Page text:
November 12, 2012 By Dan Lohrmann
I’d like to introduce our new Michigan Cyber Range which was formally launched on Friday, November 9, 2012. But before I do, I’d like you to reflect on a few questions that we have been thinking long and hard about in Michigan over the past eighteen months.
With the “bad guys” getting better and America probably outgunned in cyber, where can business and government cybersecurity teams go to learn how to defend against complex cyber attacks?
Knowing that over 80% of critical infrastructure is owned and operated by the private sector, who is working to answer important cyberdefense questions across all layers of government, business and academia?
How do private sector utilities apply best practices to prevent critical infrastructure like our new smart grid from being manipulated inappropriately?
What test & research facilities are quipped and available to simulate different advanced malware attack scenarios – without impacting operational networks? Is there a way to bring together world-class training, virtual connectivity, public/private partnerships, available expertise and computer software/hardware reuse into a state-of-the-art cyber lab in order to allow all sectors of the economy to work together and achieve common security goals?
Can these stories about major security breaches lead to new career opportunities for our young people regarding cyberdefense in a wide variety of industries? Assuming yes, how can we make it happen?
What skills and real-world experience is needed for future cyber jobs? How can we assist our K-12 schools, community colleges, universities and continuing education programs in building these competencies?
Many of the roads that lead to the answers to the above questions converge at our Michigan Cyber Range that is being run by Merit Network, Inc. in Ann Arbor. To get a sense for the concept, check out this video that we highlighted at the beginning of the cyber range launch on Friday.
What is a Cyber Range?
Almost everyone has heard of a gun range, where people can practice shooting targets under a variety of conditions. Similarly, a “proving ground” has long been established to test and train on military equipment. One example is Aberdeen Proving Ground.
In the same way, a cyber range is a facility that can be used to test and train as individuals and teams on a variety of computer security equipment. A National Cyber Range was set up by the Defense Advanced Research Projects Agency (DARPA) as a national defense testbed for critical security research. But these facilities are classified and used for military personnel at classified levels. What about the businesses and governments around the country that must defend their networks from attack without secret networks?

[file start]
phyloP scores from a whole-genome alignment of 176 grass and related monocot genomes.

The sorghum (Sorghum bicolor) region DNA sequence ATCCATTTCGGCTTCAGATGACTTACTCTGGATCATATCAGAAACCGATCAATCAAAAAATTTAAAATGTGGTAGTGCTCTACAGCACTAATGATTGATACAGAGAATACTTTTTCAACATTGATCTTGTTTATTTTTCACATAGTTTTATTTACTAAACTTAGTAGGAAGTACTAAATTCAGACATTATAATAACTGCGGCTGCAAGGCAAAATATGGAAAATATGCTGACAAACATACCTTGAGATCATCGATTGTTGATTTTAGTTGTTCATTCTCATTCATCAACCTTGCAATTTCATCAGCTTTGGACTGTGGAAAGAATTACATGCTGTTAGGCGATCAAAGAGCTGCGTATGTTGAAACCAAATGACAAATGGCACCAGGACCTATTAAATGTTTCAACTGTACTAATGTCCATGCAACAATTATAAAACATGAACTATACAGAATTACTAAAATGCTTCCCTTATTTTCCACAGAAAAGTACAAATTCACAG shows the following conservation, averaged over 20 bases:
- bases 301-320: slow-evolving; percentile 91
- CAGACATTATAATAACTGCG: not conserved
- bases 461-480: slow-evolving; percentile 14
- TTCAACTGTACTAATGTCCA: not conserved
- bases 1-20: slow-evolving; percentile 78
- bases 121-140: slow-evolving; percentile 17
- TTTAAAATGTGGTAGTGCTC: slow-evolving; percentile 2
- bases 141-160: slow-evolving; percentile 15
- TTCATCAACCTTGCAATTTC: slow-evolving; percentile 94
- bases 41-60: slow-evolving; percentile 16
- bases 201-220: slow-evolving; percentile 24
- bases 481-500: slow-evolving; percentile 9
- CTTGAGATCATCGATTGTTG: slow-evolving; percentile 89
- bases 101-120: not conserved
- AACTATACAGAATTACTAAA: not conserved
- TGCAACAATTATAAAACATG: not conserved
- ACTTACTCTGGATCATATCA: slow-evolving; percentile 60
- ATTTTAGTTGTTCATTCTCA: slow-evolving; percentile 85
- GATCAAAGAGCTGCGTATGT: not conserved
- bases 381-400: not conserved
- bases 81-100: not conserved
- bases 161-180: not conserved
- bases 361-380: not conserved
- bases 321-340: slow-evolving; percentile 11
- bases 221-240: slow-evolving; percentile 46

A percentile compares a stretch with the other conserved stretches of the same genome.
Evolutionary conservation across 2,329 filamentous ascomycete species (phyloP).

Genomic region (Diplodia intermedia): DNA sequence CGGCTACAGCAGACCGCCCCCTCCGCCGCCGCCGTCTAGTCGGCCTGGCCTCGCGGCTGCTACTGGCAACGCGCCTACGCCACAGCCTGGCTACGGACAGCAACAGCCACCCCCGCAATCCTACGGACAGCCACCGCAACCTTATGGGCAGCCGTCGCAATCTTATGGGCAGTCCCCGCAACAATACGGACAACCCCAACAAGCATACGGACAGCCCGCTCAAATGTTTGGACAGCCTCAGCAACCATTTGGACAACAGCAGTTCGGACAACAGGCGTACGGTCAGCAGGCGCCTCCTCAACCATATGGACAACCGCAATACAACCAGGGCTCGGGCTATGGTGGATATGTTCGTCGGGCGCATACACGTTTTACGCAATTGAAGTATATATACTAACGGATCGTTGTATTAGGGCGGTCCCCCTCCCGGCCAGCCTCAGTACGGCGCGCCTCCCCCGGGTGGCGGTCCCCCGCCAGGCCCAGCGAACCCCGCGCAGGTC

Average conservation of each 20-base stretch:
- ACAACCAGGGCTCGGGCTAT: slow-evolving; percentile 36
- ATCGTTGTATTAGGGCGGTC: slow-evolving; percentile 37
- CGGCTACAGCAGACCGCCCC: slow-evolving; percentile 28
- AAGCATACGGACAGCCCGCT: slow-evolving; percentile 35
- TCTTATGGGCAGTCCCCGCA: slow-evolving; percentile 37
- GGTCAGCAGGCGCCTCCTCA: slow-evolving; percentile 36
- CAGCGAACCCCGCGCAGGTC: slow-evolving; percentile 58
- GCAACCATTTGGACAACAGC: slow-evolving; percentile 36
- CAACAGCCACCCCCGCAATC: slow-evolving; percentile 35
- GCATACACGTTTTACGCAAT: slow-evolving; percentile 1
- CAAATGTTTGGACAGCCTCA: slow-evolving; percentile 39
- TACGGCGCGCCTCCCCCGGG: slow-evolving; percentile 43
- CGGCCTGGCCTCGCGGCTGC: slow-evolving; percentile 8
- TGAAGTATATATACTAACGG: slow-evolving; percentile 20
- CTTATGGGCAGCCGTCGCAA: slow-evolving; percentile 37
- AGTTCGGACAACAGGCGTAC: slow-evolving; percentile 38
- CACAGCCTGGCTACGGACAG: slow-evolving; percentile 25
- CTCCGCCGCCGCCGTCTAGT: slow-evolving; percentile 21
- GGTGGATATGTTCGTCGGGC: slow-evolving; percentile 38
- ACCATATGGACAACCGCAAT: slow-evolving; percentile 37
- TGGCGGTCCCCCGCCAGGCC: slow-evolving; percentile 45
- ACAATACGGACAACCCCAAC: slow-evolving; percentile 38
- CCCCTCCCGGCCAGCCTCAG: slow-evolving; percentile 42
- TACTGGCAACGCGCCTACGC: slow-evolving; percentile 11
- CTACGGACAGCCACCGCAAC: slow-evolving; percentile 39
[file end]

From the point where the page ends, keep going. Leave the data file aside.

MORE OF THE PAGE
As stated by the Governor, DTMB Director John Nixon, CIO David Behen and others at our launch, the Michigan Cyber Range enables individuals and organizations to develop detection and reaction skills through simulations and exercises. The program offers students and Internet technology professionals a full curriculum of meetings and workshops as well as critical cybersecurity training and awareness tools.
Critical areas that will benefit from the creation of the Michigan Cyber Range include: Infrastructure defense, Homeland Security, criminal justice and law enforcement, academic and educational programs, and small and medium businesses.
Michigan Cyber Range Development
In the late spring and summer of 2011, Michigan Governor Rick Snyder brought together a diverse group of technology, security and business experts from across multiple sectors in Michigan to answer the questions listed above as a part of a formal Michigan Cyber Initiative. The answers to the opening questions started to take shape last October at our 2011 Michigan Cyber Summit. At the same time we launched a new consolidated security team that brought together physical and cybersecurity within Michigan State Government.
Side note: many details of these broader Michigan security efforts are chronicled in this National Association of Chief Information Officers (NASCIO) award submission under the category of security and privacy. As a follow-up to the Cyber Summit last year, we also completed our statewide 2012 Cyber Breakfast Series this past week. For these security leadership efforts, Governor Snyder was recently recognized by Symantec with this national award.